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University of Manchester
Department of Computer Science

AnotherLevelUp Advanced Users

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AnotherLevelUp is at the stage when many of the typical configurations users wish to make can be achieved through the provided menus. However, it is still under development, and in any case, there are likely to always be some configurations not covered by this. The adventurous user can learn how to achieve some of these configurations here.

Tailoring the system files

There are two ways you can tailor the AnotherLevelUp system files, without having to actually edit the installed version: by appending some M4 text to one or more files, or by copying and editing one or more whole file.

Appending M4 text

The recommended way to make a small change, is to try to achieve the effect desired by creating a short piece of M4 text which will be read and processed immediately after a certain system file. This is not always possible, depending on the change, but is especially suitable for changes which are simply a redefinition of something. This text should be stored in a file with the same name as the corresponding system file, but without the .m4 extension, and preceded by the prefix post_. The file should be placed in the the directory $HOME/.fvwm2dirAllThemes. It may instead be placed in the directory $HOME/.fvwm2dir if it is desired to save this file along with user preferences sets, so that different preferences sets can have different versions of it.

For example, suppose you wanted to use an editor which is not currently recognized by AnotherLevelUp in it's list of editors. Let's say the editor is called fred (FRed's EDitor.) Grepping the system files for editor you could eventually work out that the relevant M4 defines are made in the file fvwm2rc.defines.m4. So you could make the file $HOME/.fvwm2dirAllThemes/post_fvwm2rc.defines and place in it the following text (being very careful with the open and close single quotes):

define(`XEDITOR', `fred')
define(`INITXEDITOR', `fred -geometry 74x46+0+98')

Copying and editing an M4 system file

If the desired effect cannot be achieved by appending text to a system file as described above, then you must resort to copying the appropriate file and editing the copy. The new copy has the same name as the original, except without the .m4 extension, and is stored in $HOME/.fvwm2dirAllThemes. This will have the effect of AnotherLevelUp reading your version of the file instead of the system one.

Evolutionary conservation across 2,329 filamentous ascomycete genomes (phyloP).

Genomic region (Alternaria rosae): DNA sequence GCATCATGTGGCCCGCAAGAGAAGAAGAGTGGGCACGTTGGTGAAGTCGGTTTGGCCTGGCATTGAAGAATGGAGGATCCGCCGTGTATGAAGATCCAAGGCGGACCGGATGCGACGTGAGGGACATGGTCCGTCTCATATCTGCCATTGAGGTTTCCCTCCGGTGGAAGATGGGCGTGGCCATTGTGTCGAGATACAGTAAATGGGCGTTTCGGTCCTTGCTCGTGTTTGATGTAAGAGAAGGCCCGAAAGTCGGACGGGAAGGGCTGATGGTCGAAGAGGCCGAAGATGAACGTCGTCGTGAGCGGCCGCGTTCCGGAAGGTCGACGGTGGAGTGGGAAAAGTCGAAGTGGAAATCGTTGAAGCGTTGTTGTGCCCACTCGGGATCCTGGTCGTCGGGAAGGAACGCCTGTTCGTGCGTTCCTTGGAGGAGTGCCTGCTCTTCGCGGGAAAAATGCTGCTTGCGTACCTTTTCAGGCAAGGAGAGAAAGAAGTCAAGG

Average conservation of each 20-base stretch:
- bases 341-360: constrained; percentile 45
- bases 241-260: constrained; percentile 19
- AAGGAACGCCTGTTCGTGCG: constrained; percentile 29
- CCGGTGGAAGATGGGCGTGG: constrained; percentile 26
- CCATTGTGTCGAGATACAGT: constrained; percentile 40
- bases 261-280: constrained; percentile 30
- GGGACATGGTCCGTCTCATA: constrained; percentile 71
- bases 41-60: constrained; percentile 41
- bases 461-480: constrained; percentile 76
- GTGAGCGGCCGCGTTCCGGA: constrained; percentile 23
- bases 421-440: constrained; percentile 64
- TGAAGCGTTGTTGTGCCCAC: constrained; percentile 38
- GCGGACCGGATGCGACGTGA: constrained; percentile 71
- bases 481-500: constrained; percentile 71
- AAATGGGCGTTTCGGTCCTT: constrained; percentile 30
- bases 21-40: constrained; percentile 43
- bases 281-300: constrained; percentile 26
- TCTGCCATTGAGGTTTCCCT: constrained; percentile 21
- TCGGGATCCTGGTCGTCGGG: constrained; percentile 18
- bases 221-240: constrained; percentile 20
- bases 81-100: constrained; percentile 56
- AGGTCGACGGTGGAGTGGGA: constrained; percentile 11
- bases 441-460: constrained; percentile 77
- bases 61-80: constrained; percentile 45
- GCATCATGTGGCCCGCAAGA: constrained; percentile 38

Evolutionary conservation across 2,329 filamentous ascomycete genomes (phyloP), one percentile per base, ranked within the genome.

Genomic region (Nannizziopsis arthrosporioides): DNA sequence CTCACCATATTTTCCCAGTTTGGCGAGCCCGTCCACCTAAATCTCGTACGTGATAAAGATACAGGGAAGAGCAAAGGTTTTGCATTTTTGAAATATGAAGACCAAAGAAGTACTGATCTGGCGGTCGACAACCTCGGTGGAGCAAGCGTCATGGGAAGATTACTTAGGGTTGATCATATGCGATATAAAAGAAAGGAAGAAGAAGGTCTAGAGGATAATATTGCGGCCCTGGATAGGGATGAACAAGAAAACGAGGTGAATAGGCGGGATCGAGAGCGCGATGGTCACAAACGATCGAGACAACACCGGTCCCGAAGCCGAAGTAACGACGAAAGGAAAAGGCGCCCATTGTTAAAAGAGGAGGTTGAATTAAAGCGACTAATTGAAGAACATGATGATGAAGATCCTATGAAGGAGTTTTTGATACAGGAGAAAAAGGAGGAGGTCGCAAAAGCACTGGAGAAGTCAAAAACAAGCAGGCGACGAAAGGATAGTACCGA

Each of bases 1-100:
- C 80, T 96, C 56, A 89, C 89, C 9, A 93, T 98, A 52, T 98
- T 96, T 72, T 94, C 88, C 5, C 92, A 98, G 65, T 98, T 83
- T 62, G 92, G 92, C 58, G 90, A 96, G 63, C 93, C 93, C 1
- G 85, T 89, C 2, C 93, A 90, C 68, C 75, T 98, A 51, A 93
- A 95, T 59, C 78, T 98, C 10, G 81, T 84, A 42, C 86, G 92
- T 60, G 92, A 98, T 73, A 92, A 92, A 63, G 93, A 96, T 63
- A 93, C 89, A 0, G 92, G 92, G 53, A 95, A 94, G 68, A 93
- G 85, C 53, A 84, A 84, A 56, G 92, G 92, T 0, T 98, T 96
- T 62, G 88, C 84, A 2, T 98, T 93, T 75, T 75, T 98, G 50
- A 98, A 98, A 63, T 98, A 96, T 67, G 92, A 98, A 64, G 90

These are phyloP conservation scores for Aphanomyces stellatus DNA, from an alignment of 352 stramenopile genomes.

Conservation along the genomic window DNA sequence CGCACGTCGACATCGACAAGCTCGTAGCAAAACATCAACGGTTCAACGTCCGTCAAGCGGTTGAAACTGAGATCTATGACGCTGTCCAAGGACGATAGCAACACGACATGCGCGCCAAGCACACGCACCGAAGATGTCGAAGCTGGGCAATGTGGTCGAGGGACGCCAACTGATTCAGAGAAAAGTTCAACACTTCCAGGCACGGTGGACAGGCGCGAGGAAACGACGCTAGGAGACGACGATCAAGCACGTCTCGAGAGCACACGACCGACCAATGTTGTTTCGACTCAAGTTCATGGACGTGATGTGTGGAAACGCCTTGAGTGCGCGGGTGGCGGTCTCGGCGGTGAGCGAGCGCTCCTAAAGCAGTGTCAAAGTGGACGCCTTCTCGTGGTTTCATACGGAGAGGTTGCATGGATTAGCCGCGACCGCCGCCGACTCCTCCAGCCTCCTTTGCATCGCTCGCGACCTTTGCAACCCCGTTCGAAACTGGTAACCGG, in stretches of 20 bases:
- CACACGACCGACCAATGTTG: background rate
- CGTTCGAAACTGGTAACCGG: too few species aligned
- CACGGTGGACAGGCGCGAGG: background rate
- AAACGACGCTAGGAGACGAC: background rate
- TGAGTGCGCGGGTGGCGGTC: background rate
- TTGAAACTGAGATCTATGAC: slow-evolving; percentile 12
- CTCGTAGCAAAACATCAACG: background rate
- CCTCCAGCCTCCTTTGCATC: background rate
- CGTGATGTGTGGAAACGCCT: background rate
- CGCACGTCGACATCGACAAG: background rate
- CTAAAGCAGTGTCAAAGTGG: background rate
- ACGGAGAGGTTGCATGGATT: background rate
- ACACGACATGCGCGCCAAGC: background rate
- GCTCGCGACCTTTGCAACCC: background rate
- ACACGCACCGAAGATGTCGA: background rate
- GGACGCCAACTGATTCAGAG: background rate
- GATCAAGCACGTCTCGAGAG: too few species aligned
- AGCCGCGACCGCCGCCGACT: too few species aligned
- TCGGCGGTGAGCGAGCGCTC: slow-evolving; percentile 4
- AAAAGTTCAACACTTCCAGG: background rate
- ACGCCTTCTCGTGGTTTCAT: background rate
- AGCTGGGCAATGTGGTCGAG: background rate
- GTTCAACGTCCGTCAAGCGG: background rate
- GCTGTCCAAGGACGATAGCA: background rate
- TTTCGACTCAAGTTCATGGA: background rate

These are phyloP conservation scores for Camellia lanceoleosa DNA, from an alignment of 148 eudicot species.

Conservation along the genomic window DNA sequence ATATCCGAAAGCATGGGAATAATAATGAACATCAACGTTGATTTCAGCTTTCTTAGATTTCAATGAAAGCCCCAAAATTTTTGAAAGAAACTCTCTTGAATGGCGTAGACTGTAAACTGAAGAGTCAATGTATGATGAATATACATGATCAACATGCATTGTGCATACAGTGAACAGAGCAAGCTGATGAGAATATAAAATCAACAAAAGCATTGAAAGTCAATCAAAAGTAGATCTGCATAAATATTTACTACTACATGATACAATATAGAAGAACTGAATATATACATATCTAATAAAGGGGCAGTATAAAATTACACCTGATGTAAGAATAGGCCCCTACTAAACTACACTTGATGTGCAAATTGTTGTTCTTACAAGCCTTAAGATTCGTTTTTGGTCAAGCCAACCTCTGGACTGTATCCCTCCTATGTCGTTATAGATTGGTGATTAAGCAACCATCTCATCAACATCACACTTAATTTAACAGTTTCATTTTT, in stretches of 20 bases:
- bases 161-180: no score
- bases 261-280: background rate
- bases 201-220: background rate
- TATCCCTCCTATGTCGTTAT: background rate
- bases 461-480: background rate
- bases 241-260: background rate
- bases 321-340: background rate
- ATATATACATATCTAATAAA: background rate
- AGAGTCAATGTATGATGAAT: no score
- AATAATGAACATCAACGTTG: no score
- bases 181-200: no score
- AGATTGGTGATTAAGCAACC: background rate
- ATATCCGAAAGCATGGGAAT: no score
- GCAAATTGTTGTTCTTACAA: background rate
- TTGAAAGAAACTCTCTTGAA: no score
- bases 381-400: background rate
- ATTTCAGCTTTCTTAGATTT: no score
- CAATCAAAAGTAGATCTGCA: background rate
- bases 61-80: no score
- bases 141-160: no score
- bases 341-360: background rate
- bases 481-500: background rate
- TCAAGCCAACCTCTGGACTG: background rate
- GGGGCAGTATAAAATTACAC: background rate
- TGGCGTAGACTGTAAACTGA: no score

You should take great care when editing M4 files, particularly with quoting. If you get it wrong then you may find your session is unusable after you restart fvwm2 (and so you have to exit X, fix the problem, and start again).

A good clue as to what is going wrong can sometimes be found by examining the file $HOME/.ALU-errors-*-*.

User options

There is a special place where users may put their own pieces of M4 to define or redefine things. The file is called $HOME/.fvwm2dirAllThemes/fvwm2rc.options. It is read by AnotherLevelUp after fvwm2rc.defines.m4 but before fvwm2rc.decors.m4. The file may instead be placed in the directory $HOME/.fvwm2dir if it is desired to save this file along with user preferences sets, so that different preferences sets can have different versions of it.

User defined menu

Perhaps the most obvious use of the file $HOME/.fvwm2dirAllThemes/fvwm2rc.options is for you to define your own part of the menu to appear off the main menu of AnotherLevelUp. The system will readily plug this in if it is defined. The feature is activated by defining the macro USER_MENU to be the contents of the desired menu. It is best shown by example.

define(`USER_MENU', `"My Stuff" Title
+ "&Star office MiniTitleIcon(briefcase)" Exec /opt/Office51/bin/soffice
+ "&Root shell MiniTitleIcon(sh1)" Exec xterm -bg "#400060" -fg white -e su -

The first line should be typed exactly as shown above, except you can choose any text instead of My Stuff as the menu title. Take care with the open and close single quotes, and don't miss the open quote just before the first double quote.

The next two lines shown above each define one menu item. The + is needed, as you are adding to the current menu definition (and the space following the + is critical.) The part inside the double quotes is the string which will appear on the menu. The & marks the following character as being the keyboard short cut character for that menu item. The part MiniTitleIcon(*) indicates the name of a mini icon which will be used on the menu. For example, if you want to use the file mini-briefcase.xpm then you would write MiniTitleIcon(briefcase).

The part after the quoted string is the fvwm2 command which will be invoked when the menu item is selected. In the above cases, both commands are Exec commands, which cause the following shell commands (and arguments) to be invoked.

The final line ') is important: it is closing the matching opening quote on the first line, and closing the opening bracket of the define.